"A key part of this guidance is a special rule, enabling many employers to retroactively reduce the amount of their nondeductible parking expenses. Under this rule, employers will have until March 31, 2019, to change their parking arrangements to reduce or eliminate the number of parking spots they reserve for their employees. By making this change, many churches, schools, hospitals and other tax-exempt organizations may be able to reduce their associated UBTI." [Guidance is found in IRS Notice 2018‑99 and Notice 2018‑100] (Internal Revenue Service [IRS])
Your Voluntary Benefits Plan May Lead to a Tragic Result
"Programs like legal plans, employee purchase programs, critical illness policies and even pet insurance are making inroads and claiming wallet share from employees at the expense of vital insurance like short-term and long-term disability programs." (United Benefit Advisors)
From Dental Coverage to Parental Leave: Benefit Trends for Part-Time Employees
"For part-time employees working fewer than 30 hours per week, the most popular health care-related benefits provided include: Health care insurance -- 54%; Prescription drug coverage -- 53%; Dental and vision care -- 52%; Flexible spending accounts (FSAs) -- 47%; Health savings accounts (HSAs) -- 33%." (International Foundation of Employee Benefit Plans [IFEBP])
Voluntary Benefits: From 'Nice-To-Have' to 'Must-Have'
"[S]ome younger workers want help with student loans just as much or more than they want a match on a 401(k).... By offering identity theft protection services as a voluntary benefit, you provide [employees] the means to safeguard their finances and digital presence.... Offering progressive benefits like pet insurance can communicate to your employees that you respect their personal lives ... Over a third of employees surveyed ... expressed that [gym or fitness center memberships are] on their voluntary benefits wish list." (bswift)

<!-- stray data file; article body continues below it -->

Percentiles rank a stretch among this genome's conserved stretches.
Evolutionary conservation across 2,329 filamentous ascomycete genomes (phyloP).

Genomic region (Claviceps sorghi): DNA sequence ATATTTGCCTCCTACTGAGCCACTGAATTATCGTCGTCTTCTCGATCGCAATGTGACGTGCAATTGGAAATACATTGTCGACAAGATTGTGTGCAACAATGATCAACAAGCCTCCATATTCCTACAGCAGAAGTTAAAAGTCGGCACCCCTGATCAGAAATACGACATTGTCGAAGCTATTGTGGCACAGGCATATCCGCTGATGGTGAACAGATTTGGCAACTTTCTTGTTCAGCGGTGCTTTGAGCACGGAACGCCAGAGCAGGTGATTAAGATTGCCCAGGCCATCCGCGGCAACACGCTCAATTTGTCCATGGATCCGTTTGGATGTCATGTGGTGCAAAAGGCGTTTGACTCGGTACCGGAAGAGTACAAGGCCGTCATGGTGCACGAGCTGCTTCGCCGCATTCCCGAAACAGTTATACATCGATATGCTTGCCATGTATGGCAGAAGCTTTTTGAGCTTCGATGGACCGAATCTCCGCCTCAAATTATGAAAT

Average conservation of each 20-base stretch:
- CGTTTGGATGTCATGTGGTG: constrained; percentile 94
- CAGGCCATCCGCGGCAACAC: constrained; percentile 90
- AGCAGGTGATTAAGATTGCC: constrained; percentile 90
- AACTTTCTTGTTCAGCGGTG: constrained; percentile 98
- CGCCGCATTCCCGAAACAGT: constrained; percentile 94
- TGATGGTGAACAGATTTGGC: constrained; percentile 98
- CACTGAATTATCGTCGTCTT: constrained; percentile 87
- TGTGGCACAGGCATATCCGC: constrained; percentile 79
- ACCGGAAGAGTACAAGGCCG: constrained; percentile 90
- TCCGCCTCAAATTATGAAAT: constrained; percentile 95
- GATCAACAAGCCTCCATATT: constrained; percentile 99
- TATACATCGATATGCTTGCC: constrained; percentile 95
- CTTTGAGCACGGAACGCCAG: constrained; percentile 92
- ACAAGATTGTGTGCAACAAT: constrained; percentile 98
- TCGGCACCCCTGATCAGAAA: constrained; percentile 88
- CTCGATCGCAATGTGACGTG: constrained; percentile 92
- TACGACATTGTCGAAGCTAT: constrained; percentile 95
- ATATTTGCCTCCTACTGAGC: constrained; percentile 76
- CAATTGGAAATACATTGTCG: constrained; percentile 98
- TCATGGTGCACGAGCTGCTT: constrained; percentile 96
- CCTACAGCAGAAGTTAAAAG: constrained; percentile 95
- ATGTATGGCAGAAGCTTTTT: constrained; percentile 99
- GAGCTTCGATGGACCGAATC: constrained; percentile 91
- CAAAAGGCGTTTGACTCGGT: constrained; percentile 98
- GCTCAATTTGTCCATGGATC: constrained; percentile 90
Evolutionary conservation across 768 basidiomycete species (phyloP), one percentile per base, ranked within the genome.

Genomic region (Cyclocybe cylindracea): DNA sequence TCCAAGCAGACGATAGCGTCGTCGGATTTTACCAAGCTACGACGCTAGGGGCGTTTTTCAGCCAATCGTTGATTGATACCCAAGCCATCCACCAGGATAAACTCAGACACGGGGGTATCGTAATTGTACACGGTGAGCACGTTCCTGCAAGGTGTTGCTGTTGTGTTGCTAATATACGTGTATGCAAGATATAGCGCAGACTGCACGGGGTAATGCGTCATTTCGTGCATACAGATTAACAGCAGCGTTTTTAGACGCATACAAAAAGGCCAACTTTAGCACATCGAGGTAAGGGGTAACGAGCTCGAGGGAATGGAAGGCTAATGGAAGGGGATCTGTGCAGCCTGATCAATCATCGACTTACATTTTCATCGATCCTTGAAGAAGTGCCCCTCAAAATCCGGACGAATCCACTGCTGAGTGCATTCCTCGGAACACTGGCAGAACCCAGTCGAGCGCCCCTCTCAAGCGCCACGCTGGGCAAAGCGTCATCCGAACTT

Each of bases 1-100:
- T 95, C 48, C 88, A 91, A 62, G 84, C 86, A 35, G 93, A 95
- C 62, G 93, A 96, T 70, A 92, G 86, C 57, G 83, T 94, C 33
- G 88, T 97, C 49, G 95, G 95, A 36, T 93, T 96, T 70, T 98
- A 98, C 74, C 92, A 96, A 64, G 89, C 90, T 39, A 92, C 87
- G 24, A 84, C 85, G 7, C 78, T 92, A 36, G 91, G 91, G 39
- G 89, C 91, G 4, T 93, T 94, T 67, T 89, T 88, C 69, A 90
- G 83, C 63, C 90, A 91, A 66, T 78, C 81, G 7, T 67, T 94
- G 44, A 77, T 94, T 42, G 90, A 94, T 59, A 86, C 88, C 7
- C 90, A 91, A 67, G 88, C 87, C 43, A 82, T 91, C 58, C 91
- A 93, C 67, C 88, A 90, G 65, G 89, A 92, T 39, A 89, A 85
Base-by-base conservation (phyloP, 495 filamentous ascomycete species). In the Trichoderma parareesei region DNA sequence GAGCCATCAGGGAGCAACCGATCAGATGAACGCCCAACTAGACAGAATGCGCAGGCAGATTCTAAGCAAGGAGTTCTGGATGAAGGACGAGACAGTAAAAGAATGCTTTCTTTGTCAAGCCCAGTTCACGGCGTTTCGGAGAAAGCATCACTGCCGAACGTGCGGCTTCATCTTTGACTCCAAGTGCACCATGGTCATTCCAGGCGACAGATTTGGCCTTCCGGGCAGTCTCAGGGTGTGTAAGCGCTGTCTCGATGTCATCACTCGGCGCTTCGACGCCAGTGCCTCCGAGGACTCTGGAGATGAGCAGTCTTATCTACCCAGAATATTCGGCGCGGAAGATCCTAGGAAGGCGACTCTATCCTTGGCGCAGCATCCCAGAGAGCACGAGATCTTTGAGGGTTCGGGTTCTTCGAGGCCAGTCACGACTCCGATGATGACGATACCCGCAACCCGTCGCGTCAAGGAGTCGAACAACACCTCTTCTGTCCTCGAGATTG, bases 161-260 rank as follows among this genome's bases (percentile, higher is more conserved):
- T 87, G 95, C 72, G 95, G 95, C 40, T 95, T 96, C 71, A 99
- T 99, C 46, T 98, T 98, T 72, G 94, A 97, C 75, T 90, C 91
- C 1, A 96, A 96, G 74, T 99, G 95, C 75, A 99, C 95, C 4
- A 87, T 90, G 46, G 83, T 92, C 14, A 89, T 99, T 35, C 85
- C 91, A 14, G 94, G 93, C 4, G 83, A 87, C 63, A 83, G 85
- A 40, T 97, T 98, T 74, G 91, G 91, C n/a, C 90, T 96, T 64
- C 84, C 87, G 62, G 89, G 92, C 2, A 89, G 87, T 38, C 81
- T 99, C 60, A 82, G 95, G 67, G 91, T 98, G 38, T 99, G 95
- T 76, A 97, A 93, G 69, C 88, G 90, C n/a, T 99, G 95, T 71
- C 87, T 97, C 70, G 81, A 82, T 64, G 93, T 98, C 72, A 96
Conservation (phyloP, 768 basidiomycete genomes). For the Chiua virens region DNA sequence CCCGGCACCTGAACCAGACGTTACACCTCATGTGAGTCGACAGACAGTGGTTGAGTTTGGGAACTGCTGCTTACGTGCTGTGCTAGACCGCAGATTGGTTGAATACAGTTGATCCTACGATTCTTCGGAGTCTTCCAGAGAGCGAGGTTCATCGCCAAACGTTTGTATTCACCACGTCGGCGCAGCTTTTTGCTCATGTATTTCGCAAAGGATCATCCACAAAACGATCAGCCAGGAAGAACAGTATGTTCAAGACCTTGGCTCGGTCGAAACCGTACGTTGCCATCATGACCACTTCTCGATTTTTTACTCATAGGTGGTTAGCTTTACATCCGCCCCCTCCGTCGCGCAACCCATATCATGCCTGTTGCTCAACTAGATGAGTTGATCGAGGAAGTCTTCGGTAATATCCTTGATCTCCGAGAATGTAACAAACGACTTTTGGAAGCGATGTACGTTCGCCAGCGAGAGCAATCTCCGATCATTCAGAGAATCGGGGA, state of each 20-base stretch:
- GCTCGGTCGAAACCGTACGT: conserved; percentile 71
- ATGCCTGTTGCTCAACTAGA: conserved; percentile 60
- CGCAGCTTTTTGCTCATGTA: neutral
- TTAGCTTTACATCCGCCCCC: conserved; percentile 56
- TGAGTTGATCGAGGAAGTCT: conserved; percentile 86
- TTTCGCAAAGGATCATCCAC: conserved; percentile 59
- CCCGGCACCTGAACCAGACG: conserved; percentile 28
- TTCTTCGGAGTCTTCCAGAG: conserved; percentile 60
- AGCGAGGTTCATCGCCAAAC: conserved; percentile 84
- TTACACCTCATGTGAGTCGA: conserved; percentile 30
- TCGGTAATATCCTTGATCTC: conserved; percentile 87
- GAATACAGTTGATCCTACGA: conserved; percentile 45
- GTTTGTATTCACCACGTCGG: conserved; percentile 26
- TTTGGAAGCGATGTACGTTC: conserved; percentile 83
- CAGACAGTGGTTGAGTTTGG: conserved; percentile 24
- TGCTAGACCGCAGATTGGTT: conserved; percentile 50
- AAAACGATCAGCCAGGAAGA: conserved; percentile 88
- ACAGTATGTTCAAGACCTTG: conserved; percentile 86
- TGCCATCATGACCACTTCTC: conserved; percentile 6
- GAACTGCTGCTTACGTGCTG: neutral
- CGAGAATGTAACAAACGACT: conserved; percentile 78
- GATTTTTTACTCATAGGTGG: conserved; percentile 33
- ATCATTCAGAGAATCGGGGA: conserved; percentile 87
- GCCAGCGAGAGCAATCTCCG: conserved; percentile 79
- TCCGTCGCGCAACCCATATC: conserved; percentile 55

Certain Fringe Benefits for Not-for-Profits Taxed as Unrelated Business Income
"Effective for amounts paid or incurred after December 31, 2017... certain employee fringe benefits for not-for-profits are treated as unrelated business income unless they would otherwise be deductible ... These fringe benefit expenses include any: [1] Qualified transportation fringe benefit; or [2] Parking facility used in connection with qualified parking." (WithumSmith+Brown, PC)
[Official Guidance] Text of IRS Rev. Proc. 2018-57: Inflation-Adjusted Limits for 2019 (PDF)
"For taxable years beginning in 2019,
  • "the dollar amount in effect under Section 45R(d)(3)(B) is $27,100. This amount is used under Section 45R(c) for limiting the small employer health insurance credit and under Section 45R(d)(1)(B) for determining who is an eligible small employer for purposes of the credit....
  • "the dollar limitation under Section 125(i) on voluntary employee salary reductions for contributions to health flexible spending arrangements is $2,700....
  • "the monthly limitation under Section 132(f)(2)(A) regarding the aggregate fringe benefit exclusion amount for transportation in a commuter highway vehicle and any transit pass is $265. The monthly limitation under Section 132(f)(2)(B) regarding the fringe benefit exclusion amount for qualified parking is $265....